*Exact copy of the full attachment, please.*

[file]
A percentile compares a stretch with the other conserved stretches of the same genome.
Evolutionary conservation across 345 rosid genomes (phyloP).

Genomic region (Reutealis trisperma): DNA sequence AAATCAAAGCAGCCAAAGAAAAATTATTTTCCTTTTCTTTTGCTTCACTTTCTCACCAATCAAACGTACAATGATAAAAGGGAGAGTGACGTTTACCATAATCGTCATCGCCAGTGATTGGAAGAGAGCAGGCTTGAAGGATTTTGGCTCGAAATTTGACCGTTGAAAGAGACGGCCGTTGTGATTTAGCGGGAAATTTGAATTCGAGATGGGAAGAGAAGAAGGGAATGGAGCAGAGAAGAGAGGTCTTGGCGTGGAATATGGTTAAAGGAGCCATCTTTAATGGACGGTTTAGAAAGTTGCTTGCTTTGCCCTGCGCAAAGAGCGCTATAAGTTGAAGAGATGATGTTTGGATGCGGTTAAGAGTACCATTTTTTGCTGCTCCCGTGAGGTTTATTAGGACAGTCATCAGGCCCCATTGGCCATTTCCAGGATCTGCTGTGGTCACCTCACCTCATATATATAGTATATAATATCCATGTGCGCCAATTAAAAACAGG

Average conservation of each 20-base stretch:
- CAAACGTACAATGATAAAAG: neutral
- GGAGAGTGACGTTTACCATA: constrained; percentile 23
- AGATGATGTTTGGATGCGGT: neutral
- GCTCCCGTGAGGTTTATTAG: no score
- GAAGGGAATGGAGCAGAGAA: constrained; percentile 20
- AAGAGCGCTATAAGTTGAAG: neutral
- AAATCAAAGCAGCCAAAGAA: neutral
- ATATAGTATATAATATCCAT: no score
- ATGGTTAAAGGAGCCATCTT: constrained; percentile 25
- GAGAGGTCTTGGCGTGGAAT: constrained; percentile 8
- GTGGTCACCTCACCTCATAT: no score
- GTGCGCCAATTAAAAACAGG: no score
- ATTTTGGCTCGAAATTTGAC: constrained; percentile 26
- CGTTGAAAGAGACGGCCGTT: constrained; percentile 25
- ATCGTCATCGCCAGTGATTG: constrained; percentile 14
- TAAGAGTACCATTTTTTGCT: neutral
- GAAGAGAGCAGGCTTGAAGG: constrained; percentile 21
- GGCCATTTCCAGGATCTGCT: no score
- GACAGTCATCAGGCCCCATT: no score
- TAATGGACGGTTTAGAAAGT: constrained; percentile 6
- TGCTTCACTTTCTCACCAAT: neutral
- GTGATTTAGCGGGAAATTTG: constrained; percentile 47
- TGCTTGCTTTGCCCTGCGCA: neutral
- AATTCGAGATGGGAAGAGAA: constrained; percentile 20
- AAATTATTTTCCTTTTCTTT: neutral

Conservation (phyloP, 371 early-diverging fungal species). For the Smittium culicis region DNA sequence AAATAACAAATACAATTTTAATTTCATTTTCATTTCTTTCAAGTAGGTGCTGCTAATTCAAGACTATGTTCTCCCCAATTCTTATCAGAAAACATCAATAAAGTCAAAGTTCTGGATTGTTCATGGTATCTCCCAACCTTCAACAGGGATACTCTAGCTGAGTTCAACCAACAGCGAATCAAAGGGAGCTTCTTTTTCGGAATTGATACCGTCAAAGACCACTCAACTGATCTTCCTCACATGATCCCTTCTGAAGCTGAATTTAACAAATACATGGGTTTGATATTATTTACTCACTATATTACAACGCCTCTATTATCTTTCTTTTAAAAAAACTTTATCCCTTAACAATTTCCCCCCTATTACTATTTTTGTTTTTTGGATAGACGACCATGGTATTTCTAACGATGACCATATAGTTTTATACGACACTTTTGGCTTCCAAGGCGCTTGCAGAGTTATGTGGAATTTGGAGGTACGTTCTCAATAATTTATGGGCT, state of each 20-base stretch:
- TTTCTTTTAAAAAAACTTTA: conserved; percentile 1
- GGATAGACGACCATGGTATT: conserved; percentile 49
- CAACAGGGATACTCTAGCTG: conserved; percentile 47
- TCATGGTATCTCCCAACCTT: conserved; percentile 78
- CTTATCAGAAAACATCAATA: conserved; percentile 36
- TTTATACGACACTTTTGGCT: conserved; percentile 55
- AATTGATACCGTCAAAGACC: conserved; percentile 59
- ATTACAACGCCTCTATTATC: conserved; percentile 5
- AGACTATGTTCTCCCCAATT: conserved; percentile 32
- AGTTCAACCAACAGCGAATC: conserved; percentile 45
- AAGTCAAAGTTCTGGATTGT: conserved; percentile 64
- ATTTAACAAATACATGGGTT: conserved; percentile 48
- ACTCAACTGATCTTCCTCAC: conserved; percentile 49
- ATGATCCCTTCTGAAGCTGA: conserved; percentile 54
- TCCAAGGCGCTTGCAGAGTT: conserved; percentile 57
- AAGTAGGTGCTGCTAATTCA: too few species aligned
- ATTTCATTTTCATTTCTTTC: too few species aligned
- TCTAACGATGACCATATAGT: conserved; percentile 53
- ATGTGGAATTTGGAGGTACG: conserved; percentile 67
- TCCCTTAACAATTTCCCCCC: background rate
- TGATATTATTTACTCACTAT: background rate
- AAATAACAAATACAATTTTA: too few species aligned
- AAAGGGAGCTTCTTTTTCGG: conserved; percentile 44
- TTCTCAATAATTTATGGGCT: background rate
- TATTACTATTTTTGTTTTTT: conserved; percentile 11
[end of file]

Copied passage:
A percentile compares a stretch with the other conserved stretches of the same genome.
Evolutionary conservation across 345 rosid genomes (phyloP).

Genomic region (Reutealis trisperma): DNA sequence AAATCAAAGCAGCCAAAGAAAAATTATTTTCCTTTTCTTTTGCTTCACTTTCTCACCAATCAAACGTACAATGATAAAAGGGAGAGTGACGTTTACCATAATCGTCATCGCCAGTGATTGGAAGAGAGCAGGCTTGAAGGATTTTGGCTCGAAATTTGACCGTTGAAAGAGACGGCCGTTGTGATTTAGCGGGAAATTTGAATTCGAGATGGGAAGAGAAGAAGGGAATGGAGCAGAGAAGAGAGGTCTTGGCGTGGAATATGGTTAAAGGAGCCATCTTTAATGGACGGTTTAGAAAGTTGCTTGCTTTGCCCTGCGCAAAGAGCGCTATAAGTTGAAGAGATGATGTTTGGATGCGGTTAAGAGTACCATTTTTTGCTGCTCCCGTGAGGTTTATTAGGACAGTCATCAGGCCCCATTGGCCATTTCCAGGATCTGCTGTGGTCACCTCACCTCATATATATAGTATATAATATCCATGTGCGCCAATTAAAAACAGG

Average conservation of each 20-base stretch:
- CAAACGTACAATGATAAAAG: neutral
- GGAGAGTGACGTTTACCATA: constrained; percentile 23
- AGATGATGTTTGGATGCGGT: neutral
- GCTCCCGTGAGGTTTATTAG: no score
- GAAGGGAATGGAGCAGAGAA: constrained; percentile 20
- AAGAGCGCTATAAGTTGAAG: neutral
- AAATCAAAGCAGCCAAAGAA: neutral
- ATATAGTATATAATATCCAT: no score
- ATGGTTAAAGGAGCCATCTT: constrained; percentile 25
- GAGAGGTCTTGGCGTGGAAT: constrained; percentile 8
- GTGGTCACCTCACCTCATAT: no score
- GTGCGCCAATTAAAAACAGG: no score
- ATTTTGGCTCGAAATTTGAC: constrained; percentile 26
- CGTTGAAAGAGACGGCCGTT: constrained; percentile 25
- ATCGTCATCGCCAGTGATTG: constrained; percentile 14
- TAAGAGTACCATTTTTTGCT: neutral
- GAAGAGAGCAGGCTTGAAGG: constrained; percentile 21
- GGCCATTTCCAGGATCTGCT: no score
- GACAGTCATCAGGCCCCATT: no score
- TAATGGACGGTTTAGAAAGT: constrained; percentile 6
- TGCTTCACTTTCTCACCAAT: neutral
- GTGATTTAGCGGGAAATTTG: constrained; percentile 47
- TGCTTGCTTTGCCCTGCGCA: neutral
- AATTCGAGATGGGAAGAGAA: constrained; percentile 20
- AAATTATTTTCCTTTTCTTT: neutral

Conservation (phyloP, 371 early-diverging fungal species). For the Smittium culicis region DNA sequence AAATAACAAATACAATTTTAATTTCATTTTCATTTCTTTCAAGTAGGTGCTGCTAATTCAAGACTATGTTCTCCCCAATTCTTATCAGAAAACATCAATAAAGTCAAAGTTCTGGATTGTTCATGGTATCTCCCAACCTTCAACAGGGATACTCTAGCTGAGTTCAACCAACAGCGAATCAAAGGGAGCTTCTTTTTCGGAATTGATACCGTCAAAGACCACTCAACTGATCTTCCTCACATGATCCCTTCTGAAGCTGAATTTAACAAATACATGGGTTTGATATTATTTACTCACTATATTACAACGCCTCTATTATCTTTCTTTTAAAAAAACTTTATCCCTTAACAATTTCCCCCCTATTACTATTTTTGTTTTTTGGATAGACGACCATGGTATTTCTAACGATGACCATATAGTTTTATACGACACTTTTGGCTTCCAAGGCGCTTGCAGAGTTATGTGGAATTTGGAGGTACGTTCTCAATAATTTATGGGCT, state of each 20-base stretch:
- TTTCTTTTAAAAAAACTTTA: conserved; percentile 1
- GGATAGACGACCATGGTATT: conserved; percentile 49
- CAACAGGGATACTCTAGCTG: conserved; percentile 47
- TCATGGTATCTCCCAACCTT: conserved; percentile 78
- CTTATCAGAAAACATCAATA: conserved; percentile 36
- TTTATACGACACTTTTGGCT: conserved; percentile 55
- AATTGATACCGTCAAAGACC: conserved; percentile 59
- ATTACAACGCCTCTATTATC: conserved; percentile 5
- AGACTATGTTCTCCCCAATT: conserved; percentile 32
- AGTTCAACCAACAGCGAATC: conserved; percentile 45
- AAGTCAAAGTTCTGGATTGT: conserved; percentile 64
- ATTTAACAAATACATGGGTT: conserved; percentile 48
- ACTCAACTGATCTTCCTCAC: conserved; percentile 49
- ATGATCCCTTCTGAAGCTGA: conserved; percentile 54
- TCCAAGGCGCTTGCAGAGTT: conserved; percentile 57
- AAGTAGGTGCTGCTAATTCA: too few species aligned
- ATTTCATTTTCATTTCTTTC: too few species aligned
- TCTAACGATGACCATATAGT: conserved; percentile 53
- ATGTGGAATTTGGAGGTACG: conserved; percentile 67
- TCCCTTAACAATTTCCCCCC: background rate
- TGATATTATTTACTCACTAT: background rate
- AAATAACAAATACAATTTTA: too few species aligned
- AAAGGGAGCTTCTTTTTCGG: conserved; percentile 44
- TTCTCAATAATTTATGGGCT: background rate
- TATTACTATTTTTGTTTTTT: conserved; percentile 11